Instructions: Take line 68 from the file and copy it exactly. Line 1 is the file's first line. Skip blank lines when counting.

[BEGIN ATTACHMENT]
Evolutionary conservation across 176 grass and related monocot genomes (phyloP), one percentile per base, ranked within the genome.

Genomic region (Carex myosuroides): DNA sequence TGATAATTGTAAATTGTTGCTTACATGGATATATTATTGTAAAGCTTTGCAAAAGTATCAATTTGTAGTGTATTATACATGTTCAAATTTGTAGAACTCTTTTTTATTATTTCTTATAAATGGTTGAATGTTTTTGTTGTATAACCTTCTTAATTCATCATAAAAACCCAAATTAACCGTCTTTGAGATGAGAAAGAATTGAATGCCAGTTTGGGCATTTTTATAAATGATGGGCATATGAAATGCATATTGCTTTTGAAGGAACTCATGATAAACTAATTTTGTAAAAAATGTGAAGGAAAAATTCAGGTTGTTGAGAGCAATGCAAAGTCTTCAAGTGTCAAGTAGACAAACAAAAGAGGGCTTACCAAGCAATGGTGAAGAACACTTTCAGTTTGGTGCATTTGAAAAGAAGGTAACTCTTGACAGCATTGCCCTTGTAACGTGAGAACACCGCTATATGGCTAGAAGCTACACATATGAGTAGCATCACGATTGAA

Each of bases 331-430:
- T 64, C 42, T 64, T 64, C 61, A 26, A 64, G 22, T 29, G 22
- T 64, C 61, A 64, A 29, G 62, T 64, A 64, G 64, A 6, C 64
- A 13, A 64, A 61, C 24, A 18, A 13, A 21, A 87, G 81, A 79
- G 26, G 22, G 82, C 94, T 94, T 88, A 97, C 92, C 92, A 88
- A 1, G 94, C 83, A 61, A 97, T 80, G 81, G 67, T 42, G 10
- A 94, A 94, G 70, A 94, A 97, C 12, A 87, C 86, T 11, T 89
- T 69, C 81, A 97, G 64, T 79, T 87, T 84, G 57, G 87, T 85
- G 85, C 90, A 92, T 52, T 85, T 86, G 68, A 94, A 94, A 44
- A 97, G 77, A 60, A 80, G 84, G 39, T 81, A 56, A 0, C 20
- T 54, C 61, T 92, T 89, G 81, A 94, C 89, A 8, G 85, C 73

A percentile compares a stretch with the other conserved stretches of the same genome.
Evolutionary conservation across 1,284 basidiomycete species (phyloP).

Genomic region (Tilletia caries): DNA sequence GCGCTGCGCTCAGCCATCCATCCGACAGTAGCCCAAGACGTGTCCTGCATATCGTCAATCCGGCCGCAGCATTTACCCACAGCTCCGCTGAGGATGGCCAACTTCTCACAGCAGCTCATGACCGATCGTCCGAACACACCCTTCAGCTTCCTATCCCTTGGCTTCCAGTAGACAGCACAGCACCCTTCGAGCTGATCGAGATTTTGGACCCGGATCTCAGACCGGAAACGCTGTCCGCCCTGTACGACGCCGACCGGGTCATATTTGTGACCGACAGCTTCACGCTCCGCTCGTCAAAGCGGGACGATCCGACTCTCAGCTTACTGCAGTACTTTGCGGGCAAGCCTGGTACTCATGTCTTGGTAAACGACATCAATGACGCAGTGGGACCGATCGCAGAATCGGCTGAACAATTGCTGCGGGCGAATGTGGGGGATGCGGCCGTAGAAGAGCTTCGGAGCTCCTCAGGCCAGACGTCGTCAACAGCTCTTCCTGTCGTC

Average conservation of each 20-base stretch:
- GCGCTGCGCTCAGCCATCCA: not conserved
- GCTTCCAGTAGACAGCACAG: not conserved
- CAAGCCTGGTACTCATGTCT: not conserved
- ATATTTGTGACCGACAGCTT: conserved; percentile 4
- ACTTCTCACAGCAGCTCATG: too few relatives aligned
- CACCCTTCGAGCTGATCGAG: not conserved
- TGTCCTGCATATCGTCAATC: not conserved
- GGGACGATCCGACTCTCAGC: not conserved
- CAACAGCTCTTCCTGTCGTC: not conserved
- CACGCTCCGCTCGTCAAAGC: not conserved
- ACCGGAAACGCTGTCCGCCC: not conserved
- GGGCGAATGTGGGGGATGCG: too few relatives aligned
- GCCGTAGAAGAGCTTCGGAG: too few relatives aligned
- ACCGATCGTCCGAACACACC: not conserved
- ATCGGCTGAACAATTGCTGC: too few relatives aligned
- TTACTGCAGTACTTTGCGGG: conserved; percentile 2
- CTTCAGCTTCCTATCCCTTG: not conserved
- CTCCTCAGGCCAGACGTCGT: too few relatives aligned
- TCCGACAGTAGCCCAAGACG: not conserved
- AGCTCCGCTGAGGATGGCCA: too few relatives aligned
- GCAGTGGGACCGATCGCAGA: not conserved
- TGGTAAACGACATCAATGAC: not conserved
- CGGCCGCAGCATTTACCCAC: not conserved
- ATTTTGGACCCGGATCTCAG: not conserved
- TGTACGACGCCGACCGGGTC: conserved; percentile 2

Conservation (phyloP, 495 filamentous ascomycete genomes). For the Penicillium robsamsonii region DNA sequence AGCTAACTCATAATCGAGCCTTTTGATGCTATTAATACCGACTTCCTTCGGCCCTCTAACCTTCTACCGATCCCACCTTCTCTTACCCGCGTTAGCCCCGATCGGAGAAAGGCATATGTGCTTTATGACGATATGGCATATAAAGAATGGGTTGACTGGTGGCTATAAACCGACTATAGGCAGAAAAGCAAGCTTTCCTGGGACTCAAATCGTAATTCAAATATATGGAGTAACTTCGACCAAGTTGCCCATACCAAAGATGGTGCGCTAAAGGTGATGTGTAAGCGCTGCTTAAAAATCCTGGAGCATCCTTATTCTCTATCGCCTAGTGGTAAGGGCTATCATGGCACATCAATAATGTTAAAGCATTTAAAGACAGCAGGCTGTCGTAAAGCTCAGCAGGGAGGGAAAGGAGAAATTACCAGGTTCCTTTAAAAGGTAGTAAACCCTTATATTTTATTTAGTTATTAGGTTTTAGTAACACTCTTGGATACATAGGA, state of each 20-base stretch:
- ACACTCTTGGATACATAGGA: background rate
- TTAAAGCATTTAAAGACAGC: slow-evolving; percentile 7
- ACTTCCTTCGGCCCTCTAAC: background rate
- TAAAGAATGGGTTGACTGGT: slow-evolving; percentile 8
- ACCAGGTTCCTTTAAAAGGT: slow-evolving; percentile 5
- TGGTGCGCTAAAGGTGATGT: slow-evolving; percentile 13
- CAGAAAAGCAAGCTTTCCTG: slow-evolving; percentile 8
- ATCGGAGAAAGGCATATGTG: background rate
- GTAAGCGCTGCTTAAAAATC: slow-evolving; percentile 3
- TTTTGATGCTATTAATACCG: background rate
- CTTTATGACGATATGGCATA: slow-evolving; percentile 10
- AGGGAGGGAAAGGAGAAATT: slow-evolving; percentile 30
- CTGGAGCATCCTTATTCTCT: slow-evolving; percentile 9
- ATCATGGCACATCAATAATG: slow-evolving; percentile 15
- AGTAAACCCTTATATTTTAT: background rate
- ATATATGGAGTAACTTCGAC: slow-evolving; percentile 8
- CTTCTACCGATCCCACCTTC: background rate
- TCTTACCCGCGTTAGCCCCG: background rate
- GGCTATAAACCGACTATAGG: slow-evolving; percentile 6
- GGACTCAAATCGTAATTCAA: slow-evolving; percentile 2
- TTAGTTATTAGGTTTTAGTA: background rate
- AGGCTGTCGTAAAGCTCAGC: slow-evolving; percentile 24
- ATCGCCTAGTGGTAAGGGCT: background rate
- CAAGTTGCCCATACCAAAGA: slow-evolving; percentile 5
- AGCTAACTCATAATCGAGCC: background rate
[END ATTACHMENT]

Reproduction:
- AGCTAACTCATAATCGAGCC: background rate